On the outskirts of Casablanca, next to a vast, sprawling dump, lies the shantytown of Sidi Moumen, where Yachine and his friends grow up amid the chaos of drugs, violence, and despair. The barefoot boys start their own soccer team - the Stars of Sidi Moumen - and play among the detritus and buried skeletons of the dump.
Yachine's beloved older brother Hamid begins to attend religious meetings with Sheikh Abou Zoubeir, who beguiles the Stars of Sidi Moumen into believing that there is a better world in the afterlife, where their faith in Allah will be rewarded.
Based on the Casablanca bombings of 2003, this is Mahi Binebine’s powerful evocation of the life and death of a suicide bomber.
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I am sure I am not the only translator who compiles lists of words, phrases and synonyms so that during the translation process I have a range of alternatives at my fingertips, in a register that works, to help ensure the elasticity of language needed for a good translation.
These mini-thesauruses come from blitzing all the words I think of (or find, or read, or, most often, serendipitously hear) for a recurring word or subject. When the translation is finished, these lists look like guides to the book’s themes. For Horses of God, they revolved around dirt, fighting, eating – which gives you a flavor of the book and the lives described. (One such list reads: thrash punish attack punch pummel hit strike maul batter pulverize pelt slam go at come at have at set on fall on swoop pounce let him have it lunge thrust battle fight clash confrontation struggle skirmish run-in set-to scrap).
In this translation, the narrator’s voice was my main concern. For reasons that become clear in the story, I needed it to be both believable as an illiterate street kid’s voice and at the same time possess a literary sensibility and education So slang and tone were crucial throughout. I was also anxious that the religious passages of the book later on – smoother, more rhetorical and internal – should be as compelling as the descriptions of the boys’ more obviously eventful and exciting early lives in the slum, as portrayed in this excerpt…
- by Lulu Norman
Horses of God, Chapter 4
Of all the Stars of Sidi Moumen, only Fuad was able to go to school, which was a few kilometers from the shantytown. He lived in an outhouse of the mosque where his father performed various duties: muezzin, caretaker, imam, as well as other more unpleasant but no less lucrative chores, such as laying out corpses, exorcizing the possessed (or presumed possessed), or reading the Koran at the cemetery. Fuad lived for only one thing: playing soccer with us, which he was categorically forbidden to do. Yet he was unquestionably a born striker; he alone could make the difference in a big tournament. As soon as he could escape his father’s clutches, he’d be back in the team, and the matches would be unforgettable. But Fuad was forever scanning the sky, because once he’d been caught right in the middle of the dump: from the top of his minaret, the muezzin had spotted him as we waded through the muck after a ball. I can still see Fuad now, petrified, almost fainting, the second the cranky loudspeaker sputtered his name. His father’s voice was unique and impossible to mistake, since we heard it five times a day. A shrill, artificial voice that made you want to do anything except go and pray. I reckon Fuad wet himself, knowing a beating was inescapable. In any case, after that incident, he disappeared from the scene for a long time. He’d been completely banned from going anywhere near us. And even from leaving home, except to go to school. We’d sometimes see him in the morning, his satchel on his back, being dragged along by his uncle like a condemned man to the scaffold. He’d shoot us a sideways glance, enviously, sending subtle signals to find out the results of the matches we were playing without him. If his uncle noticed, a vengeful slap would fall like lightning on his face. He’d growl at him, calling us every name under the sun. Under normal circumstances, a stone would have been sent flying through the air toward that creep. Hamid was a mean shot with his catapult. But he held off, so as not to make more trouble for Fuad.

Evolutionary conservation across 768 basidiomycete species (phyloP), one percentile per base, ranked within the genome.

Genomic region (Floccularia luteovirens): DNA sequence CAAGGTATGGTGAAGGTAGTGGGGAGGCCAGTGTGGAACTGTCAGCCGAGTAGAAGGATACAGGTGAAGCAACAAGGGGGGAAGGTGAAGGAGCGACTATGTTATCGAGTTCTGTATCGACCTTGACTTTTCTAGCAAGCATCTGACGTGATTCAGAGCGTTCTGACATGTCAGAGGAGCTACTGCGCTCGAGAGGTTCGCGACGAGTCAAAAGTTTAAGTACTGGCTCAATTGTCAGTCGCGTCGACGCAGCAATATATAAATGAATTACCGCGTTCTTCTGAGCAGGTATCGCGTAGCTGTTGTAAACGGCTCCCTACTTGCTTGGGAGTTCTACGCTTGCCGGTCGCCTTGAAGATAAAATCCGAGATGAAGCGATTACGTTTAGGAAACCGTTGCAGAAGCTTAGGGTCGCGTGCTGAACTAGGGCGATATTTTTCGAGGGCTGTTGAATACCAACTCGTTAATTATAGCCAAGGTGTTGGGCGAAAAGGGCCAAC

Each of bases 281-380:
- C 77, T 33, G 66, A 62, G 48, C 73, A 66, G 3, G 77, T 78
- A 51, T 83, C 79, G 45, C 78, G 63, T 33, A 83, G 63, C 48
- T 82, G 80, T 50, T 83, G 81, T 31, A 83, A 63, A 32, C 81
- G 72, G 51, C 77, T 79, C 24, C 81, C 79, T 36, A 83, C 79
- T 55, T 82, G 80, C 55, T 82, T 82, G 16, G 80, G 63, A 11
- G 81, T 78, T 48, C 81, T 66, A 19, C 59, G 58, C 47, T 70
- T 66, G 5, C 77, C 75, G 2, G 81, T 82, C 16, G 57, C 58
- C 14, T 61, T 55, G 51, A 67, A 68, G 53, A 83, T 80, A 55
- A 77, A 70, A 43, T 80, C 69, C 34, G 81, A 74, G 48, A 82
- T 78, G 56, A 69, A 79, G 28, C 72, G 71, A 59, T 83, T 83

So several months went by and the Stars were a bit lackluster. We continued with our brutal confrontations every Sunday, and the rest of the week we’d all go back to our normal lives. Nabil had joined the team and was doing pretty well. He’d finally built his shack, a humbler construction than originally planned, but we’d gotten used to it, since it was now our headquarters. All the Stars would meet there to work out match tactics. Nabil was happy he’d left his family home, though his mother still visited several times a week. She’d bring him a basket crammed with food that we’d all feast on. She wouldn’t stay long, since she knew her presence embarrassed him, especially if we were there. My brother Hamid had graciously donated a paraffin lamp and a radio-cassette player he’d unearthed in almost working order. We’d had it repaired for next to nothing, polished it, and placed it on an upturned crate in the middle of the room. What nights we’d spend in that shack, all huddled together, listening to Berber songs from the Middle atlas and the furious rhythms of Nass el Ghiwane. Smoking spliffs, dreaming up fantastic stories . . .
To our great joy, one fine Sunday in July, we spied Fuad on top of a mound of garbage in his soccer getup—meaning bare-chested, wearing plastic sandals—waving his bony arms: he was back, with no explanation, to reclaim his place as center forward, which no one was in any position to contest. It was only a week later that we found out about his father, who’d been struck down by a stroke that paralyzed his left side, invading his face to the point that he couldn’t speak—which is unfortunate for a muezzin. Fuad’s uncle had taken over the role straightaway. As the eldest male, Fuad quite naturally became head of the family. He wasn’t yet fourteen. But being head had significant advantages: he immediately stopped school, had a mobile stall built, and began to sell cakes made by his mother and his sister, Ghizlane. He’d grown up overnight, though his puny body hadn’t followed suit. Not much taller than a twelve-year-old, he had thin, bandy legs and an angular face that was swallowed up by his African features, and he always wore the somber expression of those who are born to be unhappy. Despite that, on a soccer field, it was as if no one else existed. We were proud to count him one of us. He and I were the pillars of the team; our combined talents warranted its glittering name.